Monitoring of provision will be an ongoing process throughout the academic year. The ICT lead will monitor the use of technology and its impact upon the children’s teaching and learning in class through observations, lesson flipcharts (including teacher models and inputs, learning scaffolds, resources used and learning activities), learning outcomes through the scrutiny of work and by using pupil and staff voice – both formally and informally. Subsequent actions will be taken in response to all formats of monitoring to continually improve the provision. Within lessons, teachers will use tools such as Apple Classroom to make learning visible to all. Digital Leaders also regularly monitor the learning experiences in class and feed back to the ICT lead during meetings so that we are continually reviewing our practice.


Children will leave Frimley as more competent, independent and digitally literate people with an increased understanding of how technology works and its connection with the world around them. They will have developed and applied key skills such as creativity, critical thinking and problem solving whilst doing so.

In classrooms you will see and hear:

  • Children using a range of multi-media apps confidently and competently to support and extend their learning across all curriculum subjects, within and beyond the classroom walls
  • Children using technology to create memorable learning experiences which support the retrieval of key knowledge and the application of essential skills
  • Children using technology creatively to express their understanding in innovative and exciting ways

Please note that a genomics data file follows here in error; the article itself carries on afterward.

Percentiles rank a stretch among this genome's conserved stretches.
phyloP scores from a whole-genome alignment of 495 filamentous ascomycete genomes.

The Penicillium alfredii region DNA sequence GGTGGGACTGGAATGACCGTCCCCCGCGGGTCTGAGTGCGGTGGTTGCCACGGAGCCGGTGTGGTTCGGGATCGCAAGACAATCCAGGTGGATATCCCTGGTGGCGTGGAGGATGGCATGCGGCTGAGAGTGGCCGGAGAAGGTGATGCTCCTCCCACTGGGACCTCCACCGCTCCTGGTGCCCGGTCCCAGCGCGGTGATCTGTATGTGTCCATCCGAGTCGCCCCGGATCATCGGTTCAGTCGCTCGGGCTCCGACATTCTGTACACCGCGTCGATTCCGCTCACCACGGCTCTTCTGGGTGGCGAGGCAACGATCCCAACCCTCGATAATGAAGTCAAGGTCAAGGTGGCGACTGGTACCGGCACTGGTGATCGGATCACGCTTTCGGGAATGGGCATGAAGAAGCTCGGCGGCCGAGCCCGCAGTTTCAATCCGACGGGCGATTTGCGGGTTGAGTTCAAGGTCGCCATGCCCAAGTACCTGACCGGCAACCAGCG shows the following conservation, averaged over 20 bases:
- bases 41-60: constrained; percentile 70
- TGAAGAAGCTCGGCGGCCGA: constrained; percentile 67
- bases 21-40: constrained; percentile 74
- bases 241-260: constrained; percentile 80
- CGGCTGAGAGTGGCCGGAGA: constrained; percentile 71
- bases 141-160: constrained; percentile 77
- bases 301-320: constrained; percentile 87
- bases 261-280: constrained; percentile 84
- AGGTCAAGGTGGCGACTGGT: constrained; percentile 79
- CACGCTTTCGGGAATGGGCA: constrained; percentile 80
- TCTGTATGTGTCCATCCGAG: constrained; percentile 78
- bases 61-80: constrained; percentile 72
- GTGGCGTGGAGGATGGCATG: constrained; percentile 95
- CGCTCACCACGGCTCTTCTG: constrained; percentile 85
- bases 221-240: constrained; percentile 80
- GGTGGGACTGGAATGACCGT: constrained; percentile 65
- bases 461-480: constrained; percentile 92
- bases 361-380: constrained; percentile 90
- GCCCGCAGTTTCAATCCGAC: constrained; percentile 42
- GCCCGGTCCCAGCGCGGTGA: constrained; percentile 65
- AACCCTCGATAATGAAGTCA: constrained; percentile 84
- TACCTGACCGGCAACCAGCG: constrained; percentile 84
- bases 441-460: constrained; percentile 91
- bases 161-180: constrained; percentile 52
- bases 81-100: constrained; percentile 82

• Children who are excited by and engaged in their learning who as a result take more ownership of the learning process
  • Children collaborating in tasks in new and innovative ways
  • Children proudly and confidently sharing their learning with others
  • Digitally literate children who know how to use the internet safely, respectfully and responsibly who understand that their actions have a direct impact on others.

By the end of children’s time at Frimley they should be able to:

  • Design, write and debug programs that accomplish specific goals, including controlling or simulating physical systems; solve problems by decomposing them into smaller parts
  • Use sequence, selection, and repetition in programs; work with variables and various forms of input and output
  • Use logical reasoning to explain how some simple algorithms work and to detect and correct errors in algorithms and programs
  • Understand computer networks including the internet; how they can provide multiple services, such as the world wide web; and the opportunities they offer for communication and collaboration
  • Use search technologies effectively, appreciate how results are selected and ranked, and be discerning in evaluating digital content
  • Select, use and combine a variety of software (including internet services) on a range of digital devices to design and create a range of programs, systems and content that accomplish given goals, including collecting, analysing, evaluating and presenting data and information
  • Use technology safely, respectfully and responsibly; recognise acceptable/unacceptable behaviour; identify a range of ways to report concerns about content and contact.